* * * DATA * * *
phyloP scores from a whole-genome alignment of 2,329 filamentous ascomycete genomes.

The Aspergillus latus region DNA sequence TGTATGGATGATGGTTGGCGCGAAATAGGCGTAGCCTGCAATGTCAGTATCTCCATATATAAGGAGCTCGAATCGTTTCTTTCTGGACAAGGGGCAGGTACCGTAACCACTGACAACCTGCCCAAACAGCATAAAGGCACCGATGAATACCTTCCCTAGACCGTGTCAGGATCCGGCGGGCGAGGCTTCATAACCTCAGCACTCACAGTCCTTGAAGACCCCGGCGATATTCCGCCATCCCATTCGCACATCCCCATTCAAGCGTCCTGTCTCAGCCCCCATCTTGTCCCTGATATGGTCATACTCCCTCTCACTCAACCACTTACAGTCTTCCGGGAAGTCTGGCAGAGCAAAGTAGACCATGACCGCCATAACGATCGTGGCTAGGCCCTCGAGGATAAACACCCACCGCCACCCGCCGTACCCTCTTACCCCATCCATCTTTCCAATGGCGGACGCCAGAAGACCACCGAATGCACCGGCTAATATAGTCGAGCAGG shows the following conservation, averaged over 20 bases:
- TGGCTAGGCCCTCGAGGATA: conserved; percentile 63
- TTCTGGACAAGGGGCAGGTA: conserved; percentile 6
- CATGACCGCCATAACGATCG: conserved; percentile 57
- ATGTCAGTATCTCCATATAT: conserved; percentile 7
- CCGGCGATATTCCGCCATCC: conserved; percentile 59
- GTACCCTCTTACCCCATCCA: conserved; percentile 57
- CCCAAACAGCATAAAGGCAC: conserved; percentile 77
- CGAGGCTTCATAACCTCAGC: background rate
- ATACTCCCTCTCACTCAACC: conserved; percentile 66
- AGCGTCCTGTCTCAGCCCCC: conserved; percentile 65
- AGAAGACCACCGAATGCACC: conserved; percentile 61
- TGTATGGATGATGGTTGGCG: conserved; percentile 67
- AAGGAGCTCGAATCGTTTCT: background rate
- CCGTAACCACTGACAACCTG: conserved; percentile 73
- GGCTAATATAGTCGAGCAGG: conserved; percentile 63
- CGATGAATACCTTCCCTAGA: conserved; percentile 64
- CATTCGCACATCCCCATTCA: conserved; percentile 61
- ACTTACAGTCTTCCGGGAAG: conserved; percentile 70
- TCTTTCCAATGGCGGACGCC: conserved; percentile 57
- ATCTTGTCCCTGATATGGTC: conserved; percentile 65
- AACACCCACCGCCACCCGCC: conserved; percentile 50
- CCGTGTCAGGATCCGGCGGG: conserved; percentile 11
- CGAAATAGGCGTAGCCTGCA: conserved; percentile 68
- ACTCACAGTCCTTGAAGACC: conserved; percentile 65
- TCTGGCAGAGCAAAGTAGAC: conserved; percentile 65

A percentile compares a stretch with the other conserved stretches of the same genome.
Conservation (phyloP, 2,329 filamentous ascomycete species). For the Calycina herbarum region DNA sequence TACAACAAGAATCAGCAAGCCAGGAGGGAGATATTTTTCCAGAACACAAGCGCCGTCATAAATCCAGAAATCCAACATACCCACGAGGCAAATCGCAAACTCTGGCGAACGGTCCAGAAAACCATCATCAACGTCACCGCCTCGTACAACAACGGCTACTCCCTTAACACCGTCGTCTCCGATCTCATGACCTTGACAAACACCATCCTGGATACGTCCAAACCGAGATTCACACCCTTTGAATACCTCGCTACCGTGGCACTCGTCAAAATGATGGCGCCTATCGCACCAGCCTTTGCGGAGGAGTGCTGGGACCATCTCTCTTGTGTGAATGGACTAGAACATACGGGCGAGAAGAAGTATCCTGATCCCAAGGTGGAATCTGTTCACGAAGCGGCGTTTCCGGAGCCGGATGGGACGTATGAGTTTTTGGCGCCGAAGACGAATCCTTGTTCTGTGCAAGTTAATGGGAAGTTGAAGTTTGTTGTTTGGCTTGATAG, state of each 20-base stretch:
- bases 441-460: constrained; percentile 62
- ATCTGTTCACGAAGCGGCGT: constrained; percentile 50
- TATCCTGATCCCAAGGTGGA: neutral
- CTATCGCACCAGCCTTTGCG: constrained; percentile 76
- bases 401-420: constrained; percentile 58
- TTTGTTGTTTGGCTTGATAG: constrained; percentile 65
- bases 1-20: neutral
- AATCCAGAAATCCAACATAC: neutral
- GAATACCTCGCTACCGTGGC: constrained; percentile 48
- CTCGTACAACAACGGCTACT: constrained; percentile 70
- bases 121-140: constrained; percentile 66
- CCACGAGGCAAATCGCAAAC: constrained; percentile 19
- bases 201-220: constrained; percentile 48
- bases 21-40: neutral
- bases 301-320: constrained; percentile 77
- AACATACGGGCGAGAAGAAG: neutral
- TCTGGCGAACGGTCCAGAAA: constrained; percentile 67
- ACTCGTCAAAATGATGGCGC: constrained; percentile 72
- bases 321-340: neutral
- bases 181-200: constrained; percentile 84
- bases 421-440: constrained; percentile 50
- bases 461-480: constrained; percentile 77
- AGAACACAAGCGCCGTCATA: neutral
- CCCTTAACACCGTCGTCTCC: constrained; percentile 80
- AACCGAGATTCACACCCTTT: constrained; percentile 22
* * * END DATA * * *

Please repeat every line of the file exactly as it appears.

phyloP scores from a whole-genome alignment of 2,329 filamentous ascomycete genomes.

The Aspergillus latus region DNA sequence TGTATGGATGATGGTTGGCGCGAAATAGGCGTAGCCTGCAATGTCAGTATCTCCATATATAAGGAGCTCGAATCGTTTCTTTCTGGACAAGGGGCAGGTACCGTAACCACTGACAACCTGCCCAAACAGCATAAAGGCACCGATGAATACCTTCCCTAGACCGTGTCAGGATCCGGCGGGCGAGGCTTCATAACCTCAGCACTCACAGTCCTTGAAGACCCCGGCGATATTCCGCCATCCCATTCGCACATCCCCATTCAAGCGTCCTGTCTCAGCCCCCATCTTGTCCCTGATATGGTCATACTCCCTCTCACTCAACCACTTACAGTCTTCCGGGAAGTCTGGCAGAGCAAAGTAGACCATGACCGCCATAACGATCGTGGCTAGGCCCTCGAGGATAAACACCCACCGCCACCCGCCGTACCCTCTTACCCCATCCATCTTTCCAATGGCGGACGCCAGAAGACCACCGAATGCACCGGCTAATATAGTCGAGCAGG shows the following conservation, averaged over 20 bases:
- TGGCTAGGCCCTCGAGGATA: conserved; percentile 63
- TTCTGGACAAGGGGCAGGTA: conserved; percentile 6
- CATGACCGCCATAACGATCG: conserved; percentile 57
- ATGTCAGTATCTCCATATAT: conserved; percentile 7
- CCGGCGATATTCCGCCATCC: conserved; percentile 59
- GTACCCTCTTACCCCATCCA: conserved; percentile 57
- CCCAAACAGCATAAAGGCAC: conserved; percentile 77
- CGAGGCTTCATAACCTCAGC: background rate
- ATACTCCCTCTCACTCAACC: conserved; percentile 66
- AGCGTCCTGTCTCAGCCCCC: conserved; percentile 65
- AGAAGACCACCGAATGCACC: conserved; percentile 61
- TGTATGGATGATGGTTGGCG: conserved; percentile 67
- AAGGAGCTCGAATCGTTTCT: background rate
- CCGTAACCACTGACAACCTG: conserved; percentile 73
- GGCTAATATAGTCGAGCAGG: conserved; percentile 63
- CGATGAATACCTTCCCTAGA: conserved; percentile 64
- CATTCGCACATCCCCATTCA: conserved; percentile 61
- ACTTACAGTCTTCCGGGAAG: conserved; percentile 70
- TCTTTCCAATGGCGGACGCC: conserved; percentile 57
- ATCTTGTCCCTGATATGGTC: conserved; percentile 65
- AACACCCACCGCCACCCGCC: conserved; percentile 50
- CCGTGTCAGGATCCGGCGGG: conserved; percentile 11
- CGAAATAGGCGTAGCCTGCA: conserved; percentile 68
- ACTCACAGTCCTTGAAGACC: conserved; percentile 65
- TCTGGCAGAGCAAAGTAGAC: conserved; percentile 65

A percentile compares a stretch with the other conserved stretches of the same genome.
Conservation (phyloP, 2,329 filamentous ascomycete species). For the Calycina herbarum region DNA sequence TACAACAAGAATCAGCAAGCCAGGAGGGAGATATTTTTCCAGAACACAAGCGCCGTCATAAATCCAGAAATCCAACATACCCACGAGGCAAATCGCAAACTCTGGCGAACGGTCCAGAAAACCATCATCAACGTCACCGCCTCGTACAACAACGGCTACTCCCTTAACACCGTCGTCTCCGATCTCATGACCTTGACAAACACCATCCTGGATACGTCCAAACCGAGATTCACACCCTTTGAATACCTCGCTACCGTGGCACTCGTCAAAATGATGGCGCCTATCGCACCAGCCTTTGCGGAGGAGTGCTGGGACCATCTCTCTTGTGTGAATGGACTAGAACATACGGGCGAGAAGAAGTATCCTGATCCCAAGGTGGAATCTGTTCACGAAGCGGCGTTTCCGGAGCCGGATGGGACGTATGAGTTTTTGGCGCCGAAGACGAATCCTTGTTCTGTGCAAGTTAATGGGAAGTTGAAGTTTGTTGTTTGGCTTGATAG, state of each 20-base stretch:
- bases 441-460: constrained; percentile 62
- ATCTGTTCACGAAGCGGCGT: constrained; percentile 50
- TATCCTGATCCCAAGGTGGA: neutral
- CTATCGCACCAGCCTTTGCG: constrained; percentile 76
- bases 401-420: constrained; percentile 58
- TTTGTTGTTTGGCTTGATAG: constrained; percentile 65
- bases 1-20: neutral
- AATCCAGAAATCCAACATAC: neutral
- GAATACCTCGCTACCGTGGC: constrained; percentile 48
- CTCGTACAACAACGGCTACT: constrained; percentile 70
- bases 121-140: constrained; percentile 66
- CCACGAGGCAAATCGCAAAC: constrained; percentile 19
- bases 201-220: constrained; percentile 48
- bases 21-40: neutral
- bases 301-320: constrained; percentile 77
- AACATACGGGCGAGAAGAAG: neutral
- TCTGGCGAACGGTCCAGAAA: constrained; percentile 67
- ACTCGTCAAAATGATGGCGC: constrained; percentile 72
- bases 321-340: neutral
- bases 181-200: constrained; percentile 84
- bases 421-440: constrained; percentile 50
- bases 461-480: constrained; percentile 77
- AGAACACAAGCGCCGTCATA: neutral
- CCCTTAACACCGTCGTCTCC: constrained; percentile 80
- AACCGAGATTCACACCCTTT: constrained; percentile 22